For Dr. Marilyn Todd-Daniels
By Jessica McClendon (2016)
I said goodbye to someone yesterday. Not goodbye for a time or in death, but goodbye to a journey we had taken together. Goodbye to the “us” that had been. I thanked this person for the role they had played in my life for 17 years as my mentor, my professor, my caretaker of sorts.
She’s 80 now. She feels the heaviness of age. I’ve never seen her as old. I’ve always considered her so much larger and stronger then me. Her giant soul made her seem heads above all. But yesterday, as I wrapped my arms around her body, I realized how tiny she actually was. Her head resting on my chest. I laughed and said, “when did you get so small?” She smiled up at me, “well Jess, I’m 80. Today I feel it.”
I’ve loved her from the beginning, more then my 15 year old heart could express. But we stayed in the places we were – the mentor and mentee. She advising me, leading me, telling me the missteps, applauding brilliance. Me, in some way taking her for granted.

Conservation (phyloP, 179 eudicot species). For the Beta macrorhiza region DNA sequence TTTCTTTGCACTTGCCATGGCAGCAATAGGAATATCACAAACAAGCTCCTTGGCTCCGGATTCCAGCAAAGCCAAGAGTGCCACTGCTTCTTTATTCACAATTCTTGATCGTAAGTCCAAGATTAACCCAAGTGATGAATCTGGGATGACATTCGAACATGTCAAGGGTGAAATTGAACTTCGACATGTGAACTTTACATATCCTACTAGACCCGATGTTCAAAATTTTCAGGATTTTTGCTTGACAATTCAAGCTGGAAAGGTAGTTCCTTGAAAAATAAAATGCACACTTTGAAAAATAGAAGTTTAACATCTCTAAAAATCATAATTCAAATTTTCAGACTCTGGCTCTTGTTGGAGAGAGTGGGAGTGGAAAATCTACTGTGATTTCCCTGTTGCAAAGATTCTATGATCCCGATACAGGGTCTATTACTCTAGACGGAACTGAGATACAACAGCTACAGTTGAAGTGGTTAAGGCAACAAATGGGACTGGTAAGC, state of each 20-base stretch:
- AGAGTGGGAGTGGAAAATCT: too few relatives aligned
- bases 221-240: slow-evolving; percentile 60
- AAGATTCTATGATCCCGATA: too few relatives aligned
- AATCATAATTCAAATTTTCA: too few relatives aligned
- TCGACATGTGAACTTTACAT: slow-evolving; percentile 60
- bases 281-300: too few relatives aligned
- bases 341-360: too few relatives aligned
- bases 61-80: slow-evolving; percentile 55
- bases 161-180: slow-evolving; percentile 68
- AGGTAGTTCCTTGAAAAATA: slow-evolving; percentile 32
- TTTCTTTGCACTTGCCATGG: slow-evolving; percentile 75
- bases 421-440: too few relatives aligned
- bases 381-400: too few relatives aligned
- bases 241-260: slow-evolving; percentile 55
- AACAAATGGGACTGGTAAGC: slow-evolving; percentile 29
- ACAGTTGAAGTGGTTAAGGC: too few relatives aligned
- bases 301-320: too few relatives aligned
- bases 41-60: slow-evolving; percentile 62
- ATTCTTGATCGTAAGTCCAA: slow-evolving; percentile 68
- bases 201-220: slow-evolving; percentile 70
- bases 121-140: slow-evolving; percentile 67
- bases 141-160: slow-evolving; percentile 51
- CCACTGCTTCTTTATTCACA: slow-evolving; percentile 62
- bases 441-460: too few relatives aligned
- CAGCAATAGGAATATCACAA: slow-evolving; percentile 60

When I got the phone call from my mother telling me that my mentor was sick -was doing her end of life paperwork, was feeling weary- the magnitude of the last 17 years came in like a flood and thinking of a world without her was almost more then I could bear.
I had to tell her.
I drove the hour and a half to her sprawling Victorian home in the country.
We had smoothies and iced water on her back porch and I leaned forward:
“I need you to know that you changed my life. I don’t know who I would have been without you. I am so grateful that you saw potential in a scrawny, awkward, 15 year old girl and took me under your wing. You didn’t have to. I love you so much and I am honored to have known you.”
It seemed appropriate somehow. We both knew. Our relationship had changed into something deeper.
“Jess, it has been such an honor. I am so proud of you. You done good kiddo.”
I cried as I drove away. I said goodbye to the child I had been with her. I said goodbye to my adolescent neediness. Goodbye to being broken and helpless by her side. I’m strong now, thanks to her and if the time comes, I’m ready to carry her if she needs me to.